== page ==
It finally became law on March 16 after Mrs May got the amendments overturned by the lower house and the Queen signed the legislation. On March 20, the government said its envoy to the EU, Tim Barrow, had informed EU President Donald Tusk that Article 50 will be activated on March 29.

5. How quickly would talks start?

Mr Tusk has said the EU will respond within 48 hours and then EU leaders will convene a summit to sign off on the guidelines for Michel Barnier, the European Commission's chief negotiator. Officials have said the bloc may wait until June to fully engage although September elections in Germany will also serve as a distraction.

6. What will Mrs May push for?

She intends to pull the UK out of the single market for goods and services - a "hard" or "clean" Brexit that prioritises securing control of immigration, laws and her budget over economic concerns. Mrs May wants the "best possible deal" for trading with the bloc although she wants the liberty she now lacks to land trade deals with non-EU countries such as the US.

7. What will Europe want?

Remaining EU members don't want the UK to "cherry pick" the benefits of membership with none of the responsibilities (like agreeing to freedom of labour movement), lest others be encouraged to leave as well. Many European countries are going to seek a guarantee of the rights of their citizens living in the UK. Mrs May wants the same for Britons living abroad and says this is an issue to resolve early on.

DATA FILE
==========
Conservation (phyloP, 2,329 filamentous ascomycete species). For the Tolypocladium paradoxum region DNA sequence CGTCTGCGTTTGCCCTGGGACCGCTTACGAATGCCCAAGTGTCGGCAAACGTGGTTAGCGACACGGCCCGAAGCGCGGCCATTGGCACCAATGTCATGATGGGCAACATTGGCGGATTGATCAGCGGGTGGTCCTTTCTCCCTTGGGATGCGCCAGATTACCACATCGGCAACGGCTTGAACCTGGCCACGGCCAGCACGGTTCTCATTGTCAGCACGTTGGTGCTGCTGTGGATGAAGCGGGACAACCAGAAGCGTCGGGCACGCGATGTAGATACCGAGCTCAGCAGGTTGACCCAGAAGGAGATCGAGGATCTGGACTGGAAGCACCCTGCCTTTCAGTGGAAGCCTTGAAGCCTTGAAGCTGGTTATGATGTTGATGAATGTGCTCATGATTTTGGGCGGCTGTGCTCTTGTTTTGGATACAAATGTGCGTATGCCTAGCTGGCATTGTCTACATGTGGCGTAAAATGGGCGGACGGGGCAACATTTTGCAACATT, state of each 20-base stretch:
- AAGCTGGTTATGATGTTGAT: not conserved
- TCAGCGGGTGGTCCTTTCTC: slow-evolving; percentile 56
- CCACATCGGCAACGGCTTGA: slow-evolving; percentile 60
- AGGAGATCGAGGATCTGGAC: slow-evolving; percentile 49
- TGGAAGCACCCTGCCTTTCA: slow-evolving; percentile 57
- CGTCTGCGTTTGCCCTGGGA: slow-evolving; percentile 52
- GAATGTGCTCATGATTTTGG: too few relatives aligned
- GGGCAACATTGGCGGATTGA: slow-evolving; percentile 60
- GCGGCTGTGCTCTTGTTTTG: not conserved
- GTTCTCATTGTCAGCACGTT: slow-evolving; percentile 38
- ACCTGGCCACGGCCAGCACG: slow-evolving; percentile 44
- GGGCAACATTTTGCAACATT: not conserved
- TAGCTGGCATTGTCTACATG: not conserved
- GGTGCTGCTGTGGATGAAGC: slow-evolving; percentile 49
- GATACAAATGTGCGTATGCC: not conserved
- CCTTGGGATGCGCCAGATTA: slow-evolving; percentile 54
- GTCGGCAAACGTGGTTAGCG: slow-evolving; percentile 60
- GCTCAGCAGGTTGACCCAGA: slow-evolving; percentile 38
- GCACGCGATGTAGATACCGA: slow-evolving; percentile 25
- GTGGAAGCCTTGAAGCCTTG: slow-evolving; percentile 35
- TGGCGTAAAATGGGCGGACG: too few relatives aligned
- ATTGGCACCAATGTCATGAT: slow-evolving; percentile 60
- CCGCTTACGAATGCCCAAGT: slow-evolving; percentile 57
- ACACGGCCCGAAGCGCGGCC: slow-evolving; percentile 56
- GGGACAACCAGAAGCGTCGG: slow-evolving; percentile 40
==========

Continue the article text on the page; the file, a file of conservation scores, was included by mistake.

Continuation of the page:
The Republic of Ireland, an EU member, says it will fight any attempt to restore a so-called hard border with Northern Ireland, which is part of the UK. Then there's the question of the bill the UK will be asked to pay.

8. Wait - there's a bill?

Europe says there is. Mr Barnier has indicated he wants the British to cover budget commitments they agreed to, pension payments promised to EU officials from the UK, guarantees on loans such as the bailout of Ireland, and pending infrastructure projects. The sum is said to be around €60 billion (S$90.8 billion) and officials say that until this matter is settled they won't discuss a trade deal.

British Trade Secretary Liam Fox rejected the notion of a bill as "absurd" and The Times reported government lawyers believe there is no legal obligation to pay anything.